Beginning with just one employee and one million euros in investment, exploration and production company Energean Oil & Gas has grown to 400 employees (and counting) and was recently listed on both the London and Tel Aviv Stock Exchanges — all this over just 11 years in operation.
“In this country, although very few people believe that it’s doable, you can actually start without being from a family with a background in investment. You can start from pretty much ground zero and work your way [up] to creating a billion dollar company, which is what Energean is all about,” said Energean CEO and founding shareholder Mathios Rigas, whose background is in petroleum engineering and investment banking.
Rigas explained that as a trained petroleum engineer, he was keeping his eye on the only oil-producing asset in Greece in the early 2000s: the Prinos field. In 2007, the field was poorly managed and dwindling; but Rigas remembered that in 2005, there was an announcement about a discovery of one billion barrels after drilling a dry well, so he decided this was the perfect opportunity to create the only oil and gas producing company in Greece. His vision has become a reality
“We have invested more than 350 million dollars in the last decade in the Prinos field and have created hundreds of jobs; [we] have brought drilling rigs to Greece, have kept Greece on the hydrocarbon producing map around the world, and, at the same time, [have] helped [educate] governments and politicians [on] how to bring investment [to] the exploration side,” the now CEO of Greece’s only hydrocarbon producer explained.
A few years ago, Rigas saw another monumental opportunity — this time, to expand into Israel. In 2014-2015, when the rest of the industry was still recovering from the oil price crisis starting in 2003, Energean, which had kept a strong balance sheet and paid off all its debt in 2015, decided it was ready to take over the Karish and Tanin gas fields in the Mediterranean Sea off of Israel’s coast. Given the company’s comparatively small size — when stacked next to other international oil companies like Exxon, Total, and BP — doubt circulated around Energean’s ability to deliver.
“We never underestimated the challenge of operating a 1.6 billion dollar investment,” Rigas said of the Israeli project. So, like it has done from the beginning, Energean got down to business. Energean got itself listed on the London Stock Exchange this March, raising 330 million euros — the largest public listing in the oil and gas industry over the past four years. And on October 29, Energean shares began trading on the Tel Aviv Stock Exchange as well. Shares are now fully transferable and exchangeable between the two markets.
“We are delighted to be the first UK listed international oil and gas operator to list its shares on the Tel Aviv Stock Exchange,” Rigas said.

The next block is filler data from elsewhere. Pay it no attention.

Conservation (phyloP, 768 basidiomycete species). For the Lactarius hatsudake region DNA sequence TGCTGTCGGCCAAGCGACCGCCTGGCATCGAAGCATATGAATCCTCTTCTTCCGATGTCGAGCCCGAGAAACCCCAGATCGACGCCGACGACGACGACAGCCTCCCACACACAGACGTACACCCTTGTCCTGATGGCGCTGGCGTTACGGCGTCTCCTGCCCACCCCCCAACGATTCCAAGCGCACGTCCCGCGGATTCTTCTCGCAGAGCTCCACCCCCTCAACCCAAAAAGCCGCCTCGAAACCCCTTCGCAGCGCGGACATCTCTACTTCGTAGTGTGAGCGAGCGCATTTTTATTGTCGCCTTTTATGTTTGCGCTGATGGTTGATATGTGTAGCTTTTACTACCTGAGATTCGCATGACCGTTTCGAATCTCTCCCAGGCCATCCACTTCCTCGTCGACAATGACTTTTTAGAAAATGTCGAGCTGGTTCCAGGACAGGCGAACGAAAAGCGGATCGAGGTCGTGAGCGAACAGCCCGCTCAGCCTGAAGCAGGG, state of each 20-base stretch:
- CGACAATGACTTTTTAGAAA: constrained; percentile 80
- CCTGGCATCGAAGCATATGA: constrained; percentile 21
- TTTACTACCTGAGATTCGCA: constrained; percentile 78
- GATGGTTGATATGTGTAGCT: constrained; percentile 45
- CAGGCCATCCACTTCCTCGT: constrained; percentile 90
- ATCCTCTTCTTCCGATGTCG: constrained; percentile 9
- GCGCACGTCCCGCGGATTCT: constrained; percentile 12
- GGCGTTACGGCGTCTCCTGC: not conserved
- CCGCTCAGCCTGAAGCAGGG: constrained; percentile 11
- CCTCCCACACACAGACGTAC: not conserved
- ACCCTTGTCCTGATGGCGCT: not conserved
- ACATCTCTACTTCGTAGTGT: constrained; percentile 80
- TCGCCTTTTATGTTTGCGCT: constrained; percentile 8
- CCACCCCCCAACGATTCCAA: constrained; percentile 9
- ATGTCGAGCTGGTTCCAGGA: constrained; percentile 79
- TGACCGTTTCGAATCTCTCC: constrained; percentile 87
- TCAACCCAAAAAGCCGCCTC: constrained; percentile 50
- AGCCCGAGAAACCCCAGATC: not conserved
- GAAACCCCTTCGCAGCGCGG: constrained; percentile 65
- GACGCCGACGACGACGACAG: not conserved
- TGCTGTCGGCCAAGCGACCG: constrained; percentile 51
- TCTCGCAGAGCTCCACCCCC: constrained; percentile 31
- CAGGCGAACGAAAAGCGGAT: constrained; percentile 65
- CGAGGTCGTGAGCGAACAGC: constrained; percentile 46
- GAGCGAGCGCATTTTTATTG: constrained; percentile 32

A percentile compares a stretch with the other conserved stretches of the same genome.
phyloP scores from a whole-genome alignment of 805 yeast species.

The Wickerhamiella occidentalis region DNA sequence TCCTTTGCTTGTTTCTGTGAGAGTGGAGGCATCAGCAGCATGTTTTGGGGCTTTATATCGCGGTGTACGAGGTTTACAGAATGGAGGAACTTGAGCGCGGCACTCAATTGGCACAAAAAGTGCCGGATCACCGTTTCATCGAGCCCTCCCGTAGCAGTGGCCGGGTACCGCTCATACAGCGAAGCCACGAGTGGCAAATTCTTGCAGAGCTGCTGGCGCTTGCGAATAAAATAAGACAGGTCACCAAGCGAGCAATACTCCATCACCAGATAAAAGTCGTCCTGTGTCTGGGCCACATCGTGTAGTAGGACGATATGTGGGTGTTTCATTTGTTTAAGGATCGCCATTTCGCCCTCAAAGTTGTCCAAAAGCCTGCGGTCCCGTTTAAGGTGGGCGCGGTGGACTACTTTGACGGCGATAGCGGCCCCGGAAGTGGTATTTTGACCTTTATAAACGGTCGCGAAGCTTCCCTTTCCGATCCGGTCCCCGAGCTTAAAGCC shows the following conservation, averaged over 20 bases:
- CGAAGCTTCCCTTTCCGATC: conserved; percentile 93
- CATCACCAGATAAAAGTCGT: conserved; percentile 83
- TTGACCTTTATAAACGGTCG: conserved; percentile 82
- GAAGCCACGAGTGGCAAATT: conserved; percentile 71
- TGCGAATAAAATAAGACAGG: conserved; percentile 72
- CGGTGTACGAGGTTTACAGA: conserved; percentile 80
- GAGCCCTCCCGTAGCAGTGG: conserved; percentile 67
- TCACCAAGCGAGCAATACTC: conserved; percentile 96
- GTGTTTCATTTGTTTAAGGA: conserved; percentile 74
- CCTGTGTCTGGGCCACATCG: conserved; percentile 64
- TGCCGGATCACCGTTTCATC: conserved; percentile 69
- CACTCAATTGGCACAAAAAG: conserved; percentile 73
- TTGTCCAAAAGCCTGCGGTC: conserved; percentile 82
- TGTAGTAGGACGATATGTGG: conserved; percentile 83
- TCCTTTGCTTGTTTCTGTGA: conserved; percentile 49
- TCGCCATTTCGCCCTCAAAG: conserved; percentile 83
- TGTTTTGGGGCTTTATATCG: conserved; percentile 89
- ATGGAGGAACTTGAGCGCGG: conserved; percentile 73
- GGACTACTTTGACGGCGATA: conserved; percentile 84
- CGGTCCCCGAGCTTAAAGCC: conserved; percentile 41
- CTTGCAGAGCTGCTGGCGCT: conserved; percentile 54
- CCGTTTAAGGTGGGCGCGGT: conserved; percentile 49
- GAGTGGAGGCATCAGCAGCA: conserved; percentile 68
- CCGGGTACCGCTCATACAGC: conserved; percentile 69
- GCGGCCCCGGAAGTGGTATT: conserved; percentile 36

The next step: Build the infrastructure necessary for exploration and eventual transportation. Energean is currently focused on developing and filling up the capacity of its Floating Production, Storage, and Offloading vessel (FPSO) in Israel. The company has 4.2 billion cubic metres (bcm) of gas contracts already signed in Israel, and with its ambitious FPSO construction, it is looking to double capacity of the FPSO and pipeline system to 8 bcm. The long-term idea driving this? Once complete, the Israeli FPSO will be the only FPSO in the entire East Mediterranean, allowing the area around Energean’s fields and infrastructure to become a gas hub for the region.
The FPSO should be complete by the end of this year, which will allow for initial exploration to quickly follow. Energean says it is on track for the first gas from its Karish and Tanin fields to be ready for delivery by 2021.
But Rigas is a long-term thinker, setting his sights beyond Greece and Israel — and Energean’s other current operations in Egypt and Montenegro — to what lies on the horizon.
“Our next challenge is to bring gas to other countries,” said Rigas with supreme foresight. “We’re talking to other markets around Israel to be able to export” — in the Mediterranean and North Africa.
Rigas also mentioned Cyprus, saying, “We can supply gas long-term to the island at very competitive rates.” Energean is in the process of seeking approval from the Cypriot government to build a pipeline from its Israeli offshore gas fields to be able to import 0.5 to 1 bcm of gas per year to the island. The company has also offered sales of 0.5 to 0.8 bcm of gas per year to Cyprus via a pipeline that could be installed by the early 2020s.
“We are not the company that will compete with Exxon, Shell, BP, Chevron, Total, the big players,” Rigas said, “but we are a company that can go in and take a difficult situation, and make it happen, making that a top priority and dedicating all our resources and our abilities to make this a commercial reality.”
That, in fact, has been the key to Energean’s wild success over the past 11 years.